Objectives: Qualitative evidence suggests that personality may have special relevance to the predisposition, precipitation and perpetuation of chronic fatigue syndrome (CFS). This study compares three dimensions of personality - perfectionism, self-esteem, and emotional control in the personality profiles of CFS patients (N=44) and a control group (N=44) without a history of CFS, matched for age and gender.
Methods: Participants were assessed on the MPS [Frost RO, Marten P, Lahart C, Rosenblate R. The dimensions of perfectionism. Cognit Ther Res 1990;14:449-468.]; the Rosenberg Self-Esteem Scale [Rosenberg M. Society and the Adolescent Self-image. Princeton, NJ: Princeton Univ Press, 1965.]; the Courtauld Emotional Scale [Watson M, Greer S. Development of a questionnaire measure of emotional control. J Psychosom Res 1983;27:299-305.] and the Marlowe-Crowne Social Desirability Scale [Crowne DP, Marlowe D. A new scale of social desirability independent of psychopathology. J Consult Psychol 1960;24:349-354.].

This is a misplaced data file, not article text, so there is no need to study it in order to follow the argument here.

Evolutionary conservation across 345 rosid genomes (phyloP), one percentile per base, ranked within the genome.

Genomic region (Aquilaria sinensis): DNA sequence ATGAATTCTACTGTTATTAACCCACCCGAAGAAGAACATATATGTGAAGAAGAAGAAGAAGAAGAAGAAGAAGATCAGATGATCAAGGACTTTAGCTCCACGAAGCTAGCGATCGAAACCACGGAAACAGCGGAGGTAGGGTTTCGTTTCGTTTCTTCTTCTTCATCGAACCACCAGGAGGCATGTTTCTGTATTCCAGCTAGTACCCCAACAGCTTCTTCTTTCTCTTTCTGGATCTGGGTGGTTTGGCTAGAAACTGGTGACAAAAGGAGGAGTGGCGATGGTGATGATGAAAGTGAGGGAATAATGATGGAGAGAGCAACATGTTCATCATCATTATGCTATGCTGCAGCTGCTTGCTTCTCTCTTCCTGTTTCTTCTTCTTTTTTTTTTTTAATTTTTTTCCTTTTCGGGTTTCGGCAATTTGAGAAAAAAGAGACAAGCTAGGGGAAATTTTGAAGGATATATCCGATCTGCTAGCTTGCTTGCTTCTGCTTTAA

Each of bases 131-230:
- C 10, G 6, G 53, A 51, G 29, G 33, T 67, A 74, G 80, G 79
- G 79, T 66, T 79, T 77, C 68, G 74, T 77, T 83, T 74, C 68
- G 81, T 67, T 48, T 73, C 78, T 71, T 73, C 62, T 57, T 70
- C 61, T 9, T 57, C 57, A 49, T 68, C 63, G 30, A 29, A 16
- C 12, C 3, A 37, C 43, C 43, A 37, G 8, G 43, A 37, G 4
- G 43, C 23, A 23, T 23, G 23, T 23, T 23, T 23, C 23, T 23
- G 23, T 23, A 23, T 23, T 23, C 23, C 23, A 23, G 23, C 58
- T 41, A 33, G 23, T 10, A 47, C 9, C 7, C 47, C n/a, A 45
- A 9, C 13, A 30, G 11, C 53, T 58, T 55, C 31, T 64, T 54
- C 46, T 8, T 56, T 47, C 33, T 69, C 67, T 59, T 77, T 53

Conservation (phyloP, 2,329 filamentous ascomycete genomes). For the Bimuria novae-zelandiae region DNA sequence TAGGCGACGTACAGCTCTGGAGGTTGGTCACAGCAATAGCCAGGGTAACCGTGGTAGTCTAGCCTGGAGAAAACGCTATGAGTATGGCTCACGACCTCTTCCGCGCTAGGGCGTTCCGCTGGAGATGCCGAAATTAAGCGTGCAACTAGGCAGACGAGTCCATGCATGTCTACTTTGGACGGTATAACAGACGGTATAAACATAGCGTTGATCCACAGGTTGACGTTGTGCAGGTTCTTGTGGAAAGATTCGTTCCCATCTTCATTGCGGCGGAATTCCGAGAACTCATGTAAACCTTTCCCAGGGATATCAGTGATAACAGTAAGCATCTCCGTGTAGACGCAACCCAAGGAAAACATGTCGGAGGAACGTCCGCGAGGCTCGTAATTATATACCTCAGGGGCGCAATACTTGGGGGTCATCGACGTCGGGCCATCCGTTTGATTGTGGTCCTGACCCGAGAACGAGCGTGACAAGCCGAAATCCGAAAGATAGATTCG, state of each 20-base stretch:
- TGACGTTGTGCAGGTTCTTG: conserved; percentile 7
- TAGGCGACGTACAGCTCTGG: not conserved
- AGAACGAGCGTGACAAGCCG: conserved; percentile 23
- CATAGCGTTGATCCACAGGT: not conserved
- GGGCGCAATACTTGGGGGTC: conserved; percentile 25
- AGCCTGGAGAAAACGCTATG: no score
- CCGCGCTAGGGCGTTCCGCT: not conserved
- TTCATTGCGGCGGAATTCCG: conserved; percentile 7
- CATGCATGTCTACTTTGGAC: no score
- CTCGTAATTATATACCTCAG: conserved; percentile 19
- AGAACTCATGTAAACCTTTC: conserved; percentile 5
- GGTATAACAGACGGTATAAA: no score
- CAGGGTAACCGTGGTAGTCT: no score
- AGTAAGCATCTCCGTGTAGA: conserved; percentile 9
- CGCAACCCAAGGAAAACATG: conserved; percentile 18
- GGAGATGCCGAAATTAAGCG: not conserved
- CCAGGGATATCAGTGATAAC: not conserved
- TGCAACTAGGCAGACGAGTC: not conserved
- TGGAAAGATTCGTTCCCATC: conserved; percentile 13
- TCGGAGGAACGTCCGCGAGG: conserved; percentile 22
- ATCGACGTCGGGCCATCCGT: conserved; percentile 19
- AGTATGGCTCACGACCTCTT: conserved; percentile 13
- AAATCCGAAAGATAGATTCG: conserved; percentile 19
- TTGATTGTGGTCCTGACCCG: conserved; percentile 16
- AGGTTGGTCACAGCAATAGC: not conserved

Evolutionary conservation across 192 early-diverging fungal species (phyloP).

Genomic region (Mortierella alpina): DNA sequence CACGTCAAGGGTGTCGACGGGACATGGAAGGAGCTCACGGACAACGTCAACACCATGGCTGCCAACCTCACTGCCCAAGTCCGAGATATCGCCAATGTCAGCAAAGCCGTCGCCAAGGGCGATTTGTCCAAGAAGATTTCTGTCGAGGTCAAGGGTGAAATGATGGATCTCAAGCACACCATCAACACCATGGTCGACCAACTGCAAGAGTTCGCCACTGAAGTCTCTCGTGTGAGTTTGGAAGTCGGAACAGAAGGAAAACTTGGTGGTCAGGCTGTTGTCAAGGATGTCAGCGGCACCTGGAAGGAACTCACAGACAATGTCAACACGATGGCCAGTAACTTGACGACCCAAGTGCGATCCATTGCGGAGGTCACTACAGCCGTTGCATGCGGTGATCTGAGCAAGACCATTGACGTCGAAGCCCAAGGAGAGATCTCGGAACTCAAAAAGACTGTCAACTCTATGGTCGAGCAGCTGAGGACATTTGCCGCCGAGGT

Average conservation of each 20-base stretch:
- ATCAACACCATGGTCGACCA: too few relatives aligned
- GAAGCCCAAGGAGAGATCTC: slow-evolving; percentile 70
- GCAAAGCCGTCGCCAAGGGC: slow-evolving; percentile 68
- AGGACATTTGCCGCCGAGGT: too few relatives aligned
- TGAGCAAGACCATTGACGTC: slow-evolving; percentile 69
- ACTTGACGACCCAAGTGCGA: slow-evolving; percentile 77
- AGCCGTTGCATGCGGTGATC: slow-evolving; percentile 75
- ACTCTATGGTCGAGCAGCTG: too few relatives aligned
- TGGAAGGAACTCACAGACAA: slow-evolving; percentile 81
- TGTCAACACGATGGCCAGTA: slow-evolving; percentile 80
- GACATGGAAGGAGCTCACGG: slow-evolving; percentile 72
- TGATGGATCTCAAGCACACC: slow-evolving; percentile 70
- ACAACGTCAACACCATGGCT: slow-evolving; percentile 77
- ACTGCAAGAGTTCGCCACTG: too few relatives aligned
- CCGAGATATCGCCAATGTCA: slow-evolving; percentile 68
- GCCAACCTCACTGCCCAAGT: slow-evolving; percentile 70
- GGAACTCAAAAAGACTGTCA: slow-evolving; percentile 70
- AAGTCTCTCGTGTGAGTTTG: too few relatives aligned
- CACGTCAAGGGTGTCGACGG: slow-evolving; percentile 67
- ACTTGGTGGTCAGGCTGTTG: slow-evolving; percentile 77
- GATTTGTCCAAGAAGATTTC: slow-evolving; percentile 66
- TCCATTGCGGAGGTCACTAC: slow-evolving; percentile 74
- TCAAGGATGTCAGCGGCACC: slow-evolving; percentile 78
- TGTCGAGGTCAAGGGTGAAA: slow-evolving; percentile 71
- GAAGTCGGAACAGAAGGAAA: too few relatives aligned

Results: Analyses revealed that the CFS group reported higher levels than the control group on the Total Perfectionism score and Doubts about Actions and the Concern over Mistakes subscales. Furthermore, the CFS group also reported lower self-esteem than the control group. No difference between the two groups was found on the dimensions of emotional control and social desirability response bias.
Conclusion: A developmental model of CFS, which considers the predisposing, precipitating, and perpetuating factors that may account for the course of the disorder irrespective of etiology, is proposed. In the context of the results, recommendations for practice and future research are discussed.